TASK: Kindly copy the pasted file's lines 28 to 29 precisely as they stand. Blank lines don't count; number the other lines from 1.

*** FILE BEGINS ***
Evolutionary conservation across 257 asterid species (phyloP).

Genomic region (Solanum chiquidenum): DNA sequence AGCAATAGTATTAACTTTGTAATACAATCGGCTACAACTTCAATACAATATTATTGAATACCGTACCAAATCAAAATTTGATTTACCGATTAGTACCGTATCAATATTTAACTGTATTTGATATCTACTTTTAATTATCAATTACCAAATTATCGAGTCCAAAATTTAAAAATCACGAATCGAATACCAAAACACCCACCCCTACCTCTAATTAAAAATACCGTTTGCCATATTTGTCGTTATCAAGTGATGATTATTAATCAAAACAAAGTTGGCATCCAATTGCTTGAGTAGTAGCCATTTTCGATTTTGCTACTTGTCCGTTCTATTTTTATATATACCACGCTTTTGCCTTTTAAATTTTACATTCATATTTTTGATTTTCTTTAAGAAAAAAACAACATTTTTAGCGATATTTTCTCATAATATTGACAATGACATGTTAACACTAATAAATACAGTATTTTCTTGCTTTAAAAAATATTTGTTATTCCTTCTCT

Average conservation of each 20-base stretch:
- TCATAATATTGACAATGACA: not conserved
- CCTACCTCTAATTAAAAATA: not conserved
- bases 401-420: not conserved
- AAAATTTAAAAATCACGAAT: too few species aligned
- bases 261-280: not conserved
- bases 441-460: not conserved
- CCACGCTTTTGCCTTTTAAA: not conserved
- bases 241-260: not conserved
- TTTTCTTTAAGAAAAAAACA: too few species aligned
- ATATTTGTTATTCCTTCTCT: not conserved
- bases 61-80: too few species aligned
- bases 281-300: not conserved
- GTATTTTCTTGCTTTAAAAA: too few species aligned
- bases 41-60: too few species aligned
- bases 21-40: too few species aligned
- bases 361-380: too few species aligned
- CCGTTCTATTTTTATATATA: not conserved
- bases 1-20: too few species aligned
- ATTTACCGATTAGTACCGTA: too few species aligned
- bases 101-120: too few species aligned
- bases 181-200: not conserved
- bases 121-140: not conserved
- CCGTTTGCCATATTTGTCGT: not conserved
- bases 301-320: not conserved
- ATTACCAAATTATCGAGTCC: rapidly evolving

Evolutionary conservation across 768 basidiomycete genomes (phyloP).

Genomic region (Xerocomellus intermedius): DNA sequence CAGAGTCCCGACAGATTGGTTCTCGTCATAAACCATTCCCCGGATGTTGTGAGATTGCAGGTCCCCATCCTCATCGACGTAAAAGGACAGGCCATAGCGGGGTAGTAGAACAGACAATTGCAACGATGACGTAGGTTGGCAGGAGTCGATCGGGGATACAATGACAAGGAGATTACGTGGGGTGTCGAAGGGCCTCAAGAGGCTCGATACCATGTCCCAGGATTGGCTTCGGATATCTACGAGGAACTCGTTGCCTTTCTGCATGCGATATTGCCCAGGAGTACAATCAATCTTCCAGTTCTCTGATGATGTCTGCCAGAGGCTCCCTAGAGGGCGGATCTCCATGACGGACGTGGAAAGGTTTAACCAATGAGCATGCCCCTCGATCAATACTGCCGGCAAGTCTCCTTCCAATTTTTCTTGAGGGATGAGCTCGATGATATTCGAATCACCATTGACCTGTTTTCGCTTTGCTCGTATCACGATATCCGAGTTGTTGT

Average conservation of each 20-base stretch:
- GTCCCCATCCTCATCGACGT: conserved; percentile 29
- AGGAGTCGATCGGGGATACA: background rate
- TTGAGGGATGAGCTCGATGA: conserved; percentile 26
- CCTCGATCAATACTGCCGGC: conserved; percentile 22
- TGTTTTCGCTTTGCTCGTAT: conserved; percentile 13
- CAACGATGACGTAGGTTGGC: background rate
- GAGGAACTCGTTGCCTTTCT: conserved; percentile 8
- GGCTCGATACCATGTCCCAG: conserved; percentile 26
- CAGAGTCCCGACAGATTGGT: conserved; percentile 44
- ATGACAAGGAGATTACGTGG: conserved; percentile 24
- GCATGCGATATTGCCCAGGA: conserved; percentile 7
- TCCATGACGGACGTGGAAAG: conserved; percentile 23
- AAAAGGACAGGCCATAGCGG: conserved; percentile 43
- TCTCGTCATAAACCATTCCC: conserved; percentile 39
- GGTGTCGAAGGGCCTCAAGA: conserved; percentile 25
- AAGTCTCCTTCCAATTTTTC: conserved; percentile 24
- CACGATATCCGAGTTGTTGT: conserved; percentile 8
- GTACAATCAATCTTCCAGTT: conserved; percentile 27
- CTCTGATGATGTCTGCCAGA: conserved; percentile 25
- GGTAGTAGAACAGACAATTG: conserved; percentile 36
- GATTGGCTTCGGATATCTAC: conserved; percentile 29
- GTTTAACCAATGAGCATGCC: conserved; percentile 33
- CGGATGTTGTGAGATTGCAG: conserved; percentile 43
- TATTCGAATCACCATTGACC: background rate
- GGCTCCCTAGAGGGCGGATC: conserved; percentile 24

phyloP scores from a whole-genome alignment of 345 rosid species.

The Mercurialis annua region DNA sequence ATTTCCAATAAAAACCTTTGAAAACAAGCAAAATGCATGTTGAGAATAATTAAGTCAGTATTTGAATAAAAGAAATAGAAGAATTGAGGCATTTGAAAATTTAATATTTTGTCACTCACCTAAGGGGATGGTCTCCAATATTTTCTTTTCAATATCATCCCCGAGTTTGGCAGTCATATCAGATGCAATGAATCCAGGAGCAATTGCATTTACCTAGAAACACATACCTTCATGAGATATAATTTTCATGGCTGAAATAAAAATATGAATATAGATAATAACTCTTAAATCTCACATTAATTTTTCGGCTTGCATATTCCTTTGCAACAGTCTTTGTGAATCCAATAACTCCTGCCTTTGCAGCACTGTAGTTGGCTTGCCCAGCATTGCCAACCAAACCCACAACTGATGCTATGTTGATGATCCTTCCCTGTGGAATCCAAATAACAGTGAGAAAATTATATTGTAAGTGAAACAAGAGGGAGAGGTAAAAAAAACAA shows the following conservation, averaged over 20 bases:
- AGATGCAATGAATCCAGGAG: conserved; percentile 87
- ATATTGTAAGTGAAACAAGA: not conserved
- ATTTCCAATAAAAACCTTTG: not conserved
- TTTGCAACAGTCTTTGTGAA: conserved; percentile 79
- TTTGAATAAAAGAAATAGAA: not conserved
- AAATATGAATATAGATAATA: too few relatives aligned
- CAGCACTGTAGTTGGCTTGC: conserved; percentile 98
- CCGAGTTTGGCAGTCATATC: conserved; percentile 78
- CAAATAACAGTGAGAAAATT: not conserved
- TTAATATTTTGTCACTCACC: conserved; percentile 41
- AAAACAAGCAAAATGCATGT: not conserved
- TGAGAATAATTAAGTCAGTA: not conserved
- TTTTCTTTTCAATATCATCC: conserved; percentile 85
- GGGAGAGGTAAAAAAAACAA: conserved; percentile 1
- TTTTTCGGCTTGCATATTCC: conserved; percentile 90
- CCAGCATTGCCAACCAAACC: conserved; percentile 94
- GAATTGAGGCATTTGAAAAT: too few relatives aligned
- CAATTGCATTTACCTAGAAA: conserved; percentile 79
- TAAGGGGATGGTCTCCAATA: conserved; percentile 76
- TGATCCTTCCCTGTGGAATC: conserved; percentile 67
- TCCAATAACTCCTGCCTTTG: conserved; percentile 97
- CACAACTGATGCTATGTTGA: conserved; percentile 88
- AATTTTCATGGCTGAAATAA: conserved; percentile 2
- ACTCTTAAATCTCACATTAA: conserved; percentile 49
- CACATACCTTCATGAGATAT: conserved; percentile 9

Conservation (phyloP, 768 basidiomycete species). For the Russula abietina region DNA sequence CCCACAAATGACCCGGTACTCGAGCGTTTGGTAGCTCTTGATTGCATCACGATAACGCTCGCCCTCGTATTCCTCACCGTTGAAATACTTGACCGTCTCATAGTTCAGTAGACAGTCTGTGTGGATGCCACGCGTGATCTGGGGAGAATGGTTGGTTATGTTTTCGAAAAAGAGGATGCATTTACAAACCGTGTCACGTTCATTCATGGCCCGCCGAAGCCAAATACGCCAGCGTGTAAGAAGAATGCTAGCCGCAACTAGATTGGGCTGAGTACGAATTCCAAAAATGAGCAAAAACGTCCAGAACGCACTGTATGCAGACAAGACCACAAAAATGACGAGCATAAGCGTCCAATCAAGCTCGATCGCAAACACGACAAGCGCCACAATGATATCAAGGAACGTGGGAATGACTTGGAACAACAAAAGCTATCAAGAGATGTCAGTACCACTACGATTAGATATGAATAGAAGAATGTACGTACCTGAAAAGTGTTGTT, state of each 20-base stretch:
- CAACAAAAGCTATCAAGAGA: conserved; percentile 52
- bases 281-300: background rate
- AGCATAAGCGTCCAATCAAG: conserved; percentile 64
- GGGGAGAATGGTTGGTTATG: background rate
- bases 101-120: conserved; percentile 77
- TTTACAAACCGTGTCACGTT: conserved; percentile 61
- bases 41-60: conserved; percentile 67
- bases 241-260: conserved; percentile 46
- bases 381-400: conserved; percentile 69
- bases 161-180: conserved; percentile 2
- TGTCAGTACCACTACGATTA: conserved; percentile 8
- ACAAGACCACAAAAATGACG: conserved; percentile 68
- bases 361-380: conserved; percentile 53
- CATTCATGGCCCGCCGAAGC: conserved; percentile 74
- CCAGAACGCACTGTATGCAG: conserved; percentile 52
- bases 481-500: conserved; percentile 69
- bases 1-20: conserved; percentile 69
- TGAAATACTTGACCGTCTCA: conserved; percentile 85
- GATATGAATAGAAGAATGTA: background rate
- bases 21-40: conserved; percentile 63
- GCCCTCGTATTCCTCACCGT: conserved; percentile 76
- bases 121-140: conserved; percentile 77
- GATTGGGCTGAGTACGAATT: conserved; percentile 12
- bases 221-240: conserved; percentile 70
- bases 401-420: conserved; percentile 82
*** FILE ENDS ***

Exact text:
- ATTACCAAATTATCGAGTCC: rapidly evolving

Evolutionary conservation across 768 basidiomycete genomes (phyloP).